Over years ago, minus hip-hop collectives, music groups had lost their place on the charts to the point of inorganic inception. Just ask Day26. The R&B group had its start on a reality show, grabbed Billboard's coveted #1 spot and is now reemerging to show that bands are not extinct. With the buzz track "Let It Go" sending the 'net into a bit of a shock yesterday, singing quartet Will, Brian, Rob and Mike chopped it up with VIBE about their time away from recording, their feelings about taking this journey without Que and potentially snagging Nicki Minaj. -Niki McGloster (@missjournalism)
VIBE: Where the hell have you guys been? The fans miss you!
Brian: [Laughs] From day one that the band was made, we basically hit the ground running. You know, to recording the first album, to touring, to doing various shows and we had no down time. So we pretty much took this time off to lay back, enjoy our families and really get the direction we’re supposed to go in with this album and things like that. Other than that, we’ve just been working.
That’s good, and I think all artists need that time away to have the life experiences to write about, you know. And something very major that happened while you guys were off the scene was Q leaving Day26. How does it feel to release a track and to reemerge without him?
Brian: It feels good! [jokingly]
Will: You know, of course it’s different because we did come into this altogether, but at the end of the day, it was just creative differences. However, we’re about to keep it moving and just continue to support each other as we all have success in the future.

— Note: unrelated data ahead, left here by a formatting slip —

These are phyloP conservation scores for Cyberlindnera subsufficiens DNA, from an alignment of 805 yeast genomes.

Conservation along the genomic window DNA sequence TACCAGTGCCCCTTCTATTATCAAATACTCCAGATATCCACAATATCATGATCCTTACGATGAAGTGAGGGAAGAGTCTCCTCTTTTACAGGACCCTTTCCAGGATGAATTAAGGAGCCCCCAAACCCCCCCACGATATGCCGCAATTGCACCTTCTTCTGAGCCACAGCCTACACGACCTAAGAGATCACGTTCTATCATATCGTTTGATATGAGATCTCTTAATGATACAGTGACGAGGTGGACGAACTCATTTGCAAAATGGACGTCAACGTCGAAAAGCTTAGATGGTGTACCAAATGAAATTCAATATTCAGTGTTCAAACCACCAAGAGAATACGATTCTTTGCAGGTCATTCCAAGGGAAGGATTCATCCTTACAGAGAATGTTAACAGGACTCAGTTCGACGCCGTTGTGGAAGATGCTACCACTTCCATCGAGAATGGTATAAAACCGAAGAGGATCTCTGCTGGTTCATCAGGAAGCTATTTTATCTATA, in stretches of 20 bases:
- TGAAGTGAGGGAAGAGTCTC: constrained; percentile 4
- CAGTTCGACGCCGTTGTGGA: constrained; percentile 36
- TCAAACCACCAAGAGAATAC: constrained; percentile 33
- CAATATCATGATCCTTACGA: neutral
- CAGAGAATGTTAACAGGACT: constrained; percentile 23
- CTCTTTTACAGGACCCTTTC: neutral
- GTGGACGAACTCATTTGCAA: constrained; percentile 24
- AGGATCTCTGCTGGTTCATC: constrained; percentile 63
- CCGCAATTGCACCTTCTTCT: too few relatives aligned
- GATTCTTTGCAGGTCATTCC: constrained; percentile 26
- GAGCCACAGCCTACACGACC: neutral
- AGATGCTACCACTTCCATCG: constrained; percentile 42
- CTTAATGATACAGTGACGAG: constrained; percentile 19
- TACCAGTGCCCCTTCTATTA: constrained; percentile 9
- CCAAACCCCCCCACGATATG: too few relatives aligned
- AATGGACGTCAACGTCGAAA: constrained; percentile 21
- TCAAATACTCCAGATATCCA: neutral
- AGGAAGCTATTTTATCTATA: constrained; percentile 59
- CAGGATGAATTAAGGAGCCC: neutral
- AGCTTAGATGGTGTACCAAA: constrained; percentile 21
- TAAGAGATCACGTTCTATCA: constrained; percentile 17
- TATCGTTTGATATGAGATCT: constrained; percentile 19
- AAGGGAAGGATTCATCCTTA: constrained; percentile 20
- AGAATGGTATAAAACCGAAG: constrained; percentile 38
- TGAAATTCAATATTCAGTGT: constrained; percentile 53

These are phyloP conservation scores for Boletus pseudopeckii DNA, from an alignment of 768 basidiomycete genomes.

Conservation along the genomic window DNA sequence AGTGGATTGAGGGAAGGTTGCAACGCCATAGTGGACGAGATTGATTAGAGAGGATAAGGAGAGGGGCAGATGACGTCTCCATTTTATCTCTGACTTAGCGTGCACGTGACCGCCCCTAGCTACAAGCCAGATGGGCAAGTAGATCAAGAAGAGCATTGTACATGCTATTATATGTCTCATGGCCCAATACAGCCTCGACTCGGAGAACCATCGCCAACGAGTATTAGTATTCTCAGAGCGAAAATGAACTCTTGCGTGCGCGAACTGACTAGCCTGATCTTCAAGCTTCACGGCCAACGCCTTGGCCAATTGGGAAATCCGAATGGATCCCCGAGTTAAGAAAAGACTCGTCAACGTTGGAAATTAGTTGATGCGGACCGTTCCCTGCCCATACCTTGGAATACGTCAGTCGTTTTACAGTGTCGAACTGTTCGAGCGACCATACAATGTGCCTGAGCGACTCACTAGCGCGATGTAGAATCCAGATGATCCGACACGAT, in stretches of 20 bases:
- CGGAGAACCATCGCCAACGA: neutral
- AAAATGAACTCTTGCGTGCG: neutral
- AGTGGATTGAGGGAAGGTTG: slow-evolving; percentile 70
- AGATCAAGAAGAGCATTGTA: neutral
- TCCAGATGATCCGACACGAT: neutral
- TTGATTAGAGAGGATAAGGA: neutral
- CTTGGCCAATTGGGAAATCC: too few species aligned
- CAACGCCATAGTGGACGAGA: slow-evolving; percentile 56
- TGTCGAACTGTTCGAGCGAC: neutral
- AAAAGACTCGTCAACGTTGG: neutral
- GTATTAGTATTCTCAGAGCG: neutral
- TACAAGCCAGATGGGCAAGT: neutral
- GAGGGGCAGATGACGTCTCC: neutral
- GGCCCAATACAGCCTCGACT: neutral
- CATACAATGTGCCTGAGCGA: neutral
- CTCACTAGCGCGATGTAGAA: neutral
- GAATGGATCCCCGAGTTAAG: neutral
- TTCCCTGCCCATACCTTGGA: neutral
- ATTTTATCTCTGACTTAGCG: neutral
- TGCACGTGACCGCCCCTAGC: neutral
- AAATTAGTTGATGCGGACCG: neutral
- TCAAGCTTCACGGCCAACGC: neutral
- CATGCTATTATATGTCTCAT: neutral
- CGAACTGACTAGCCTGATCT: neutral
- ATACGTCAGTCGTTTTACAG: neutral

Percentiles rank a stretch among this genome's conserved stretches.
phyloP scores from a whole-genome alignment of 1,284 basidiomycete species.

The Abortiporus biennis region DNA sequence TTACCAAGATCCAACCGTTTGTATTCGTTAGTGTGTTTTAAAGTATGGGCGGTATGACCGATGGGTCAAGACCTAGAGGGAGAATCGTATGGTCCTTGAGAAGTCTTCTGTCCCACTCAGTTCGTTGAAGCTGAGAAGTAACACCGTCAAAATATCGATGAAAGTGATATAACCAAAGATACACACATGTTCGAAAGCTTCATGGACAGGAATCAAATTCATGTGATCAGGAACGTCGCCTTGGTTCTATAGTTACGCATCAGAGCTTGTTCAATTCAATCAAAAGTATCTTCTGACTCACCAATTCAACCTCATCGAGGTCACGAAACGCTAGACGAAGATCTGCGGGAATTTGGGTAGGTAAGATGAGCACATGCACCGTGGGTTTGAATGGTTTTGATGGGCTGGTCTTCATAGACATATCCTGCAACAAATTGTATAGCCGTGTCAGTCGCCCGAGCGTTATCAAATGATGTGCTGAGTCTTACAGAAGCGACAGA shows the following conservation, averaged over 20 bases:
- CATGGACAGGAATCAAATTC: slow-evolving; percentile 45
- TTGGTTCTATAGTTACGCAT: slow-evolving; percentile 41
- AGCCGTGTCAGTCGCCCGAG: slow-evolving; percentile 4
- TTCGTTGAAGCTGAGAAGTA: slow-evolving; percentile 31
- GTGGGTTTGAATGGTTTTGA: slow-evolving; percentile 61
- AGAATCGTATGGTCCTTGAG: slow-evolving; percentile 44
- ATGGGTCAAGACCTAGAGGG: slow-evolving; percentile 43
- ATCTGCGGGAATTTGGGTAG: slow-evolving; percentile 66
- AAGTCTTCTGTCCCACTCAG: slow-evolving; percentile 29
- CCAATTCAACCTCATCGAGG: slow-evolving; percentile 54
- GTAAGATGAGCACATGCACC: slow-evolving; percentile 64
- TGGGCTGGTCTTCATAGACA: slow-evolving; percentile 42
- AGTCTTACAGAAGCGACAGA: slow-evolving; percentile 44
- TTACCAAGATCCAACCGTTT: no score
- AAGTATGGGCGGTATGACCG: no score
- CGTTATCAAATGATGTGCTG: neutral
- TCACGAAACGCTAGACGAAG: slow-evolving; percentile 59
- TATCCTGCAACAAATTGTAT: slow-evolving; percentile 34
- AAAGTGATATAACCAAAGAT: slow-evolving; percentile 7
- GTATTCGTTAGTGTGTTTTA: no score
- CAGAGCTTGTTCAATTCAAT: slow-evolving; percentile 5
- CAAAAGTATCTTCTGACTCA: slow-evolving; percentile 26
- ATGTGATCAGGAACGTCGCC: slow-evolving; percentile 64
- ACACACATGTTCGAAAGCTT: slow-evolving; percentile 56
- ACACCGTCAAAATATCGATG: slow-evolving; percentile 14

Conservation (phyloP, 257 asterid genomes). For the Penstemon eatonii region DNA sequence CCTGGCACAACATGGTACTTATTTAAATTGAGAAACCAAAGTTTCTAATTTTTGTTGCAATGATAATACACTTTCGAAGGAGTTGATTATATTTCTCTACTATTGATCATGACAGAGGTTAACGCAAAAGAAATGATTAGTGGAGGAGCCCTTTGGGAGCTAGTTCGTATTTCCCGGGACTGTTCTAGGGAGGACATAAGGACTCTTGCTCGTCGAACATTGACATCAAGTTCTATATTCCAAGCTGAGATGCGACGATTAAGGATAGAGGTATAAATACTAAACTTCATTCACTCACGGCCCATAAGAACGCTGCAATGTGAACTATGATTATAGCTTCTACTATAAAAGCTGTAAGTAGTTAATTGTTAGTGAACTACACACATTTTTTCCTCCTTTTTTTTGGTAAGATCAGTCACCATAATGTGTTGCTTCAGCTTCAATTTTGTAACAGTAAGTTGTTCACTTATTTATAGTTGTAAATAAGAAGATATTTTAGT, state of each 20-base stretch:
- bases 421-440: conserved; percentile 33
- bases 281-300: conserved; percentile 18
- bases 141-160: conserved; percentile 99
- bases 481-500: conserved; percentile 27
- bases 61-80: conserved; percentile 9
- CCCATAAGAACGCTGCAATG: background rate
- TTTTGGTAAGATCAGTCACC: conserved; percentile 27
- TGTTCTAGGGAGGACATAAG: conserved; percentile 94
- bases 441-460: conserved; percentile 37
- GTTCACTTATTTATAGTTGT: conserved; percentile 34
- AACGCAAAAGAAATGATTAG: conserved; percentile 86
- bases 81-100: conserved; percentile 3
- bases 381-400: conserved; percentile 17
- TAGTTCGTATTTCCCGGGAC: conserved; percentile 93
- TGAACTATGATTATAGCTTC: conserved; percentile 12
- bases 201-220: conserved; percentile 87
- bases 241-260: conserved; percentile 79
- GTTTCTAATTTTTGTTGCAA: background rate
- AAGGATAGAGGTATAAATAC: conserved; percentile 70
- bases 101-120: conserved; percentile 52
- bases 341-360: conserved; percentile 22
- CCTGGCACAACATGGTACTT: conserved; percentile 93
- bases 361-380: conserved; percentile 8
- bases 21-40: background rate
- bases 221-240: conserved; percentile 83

I know that there were creative differences, but, personally, does it feel like there’s a missing link?
Robert: Real talk, we all had a chemistry as brothers when we first clicked and got picked as a group, but there are still four of us here and we still got that brotherly bond, so it still feels good. We still moving, and we ain’t gon’ stop. We got everything that we need right here. Not saying that we don’t need him, but we got everything we need right here, so we’re real confident about the move that we’re making right now.
Cool, so let’s get into this music. What was the inspiration for “Let It Go?” Obviously, the strip club [laughs], but what was the motivation behind it?
Will: You know, one of Day26’s biggest problems, and I think we all feel this, is when we go to clubs, the DJ would have the hardest time trying to find a record to put on while we’re there. As singers, it’s cool and people respect us for singing, but we wanted to take it to the club. It’s real DJ-friendly; we walk into the club and he just spin it because we in the place.
Dope. You want to make sure that when you step out to King Of Diamonds or Sin City or wherever, people can rock with y’all. Now, many, if not all of you, are taken men. How often are you hitting the strip club?
Brian: All the time. We live in the strip club! [laughs]
Robert: I just left the strip club.
Robert: This is no lie; I just left happy hour!
Will: I’m always in the strip club.
So what is your response to the fans who are craving the Day26 who gave them “Co-Star” and “So Good?” I know you, Will, were responding to a lot of the people on Twitter.
Will: Yeah. It just sometimes takes people a little time to catch onto it. But you gotta understand this: As singers, we’ll never lose that element. We were in love with our first and second album just as much as everybody else, if not more. However, what they have to understand is that we’re never going to fall far from that. This is our third album, and we’re growing. We’re evolving and going to different areas of our lives, so we want to try a couple different things.
Brian: Yes, and I will say this. Honestly, this is not our first single. This is just a buzz single to get the people ready for what Day26 has to offer. Showing growth, showing something different. You’re not going to get your typical first album, Day26 album. You’re definitely going to get some sangin’ because we some singing ass niggas, but at the end of the day, we want to show people like, hey, we’re not the teeny-bop group that people think we are. We’re not all squeaky clean and shiny; this is who we really are.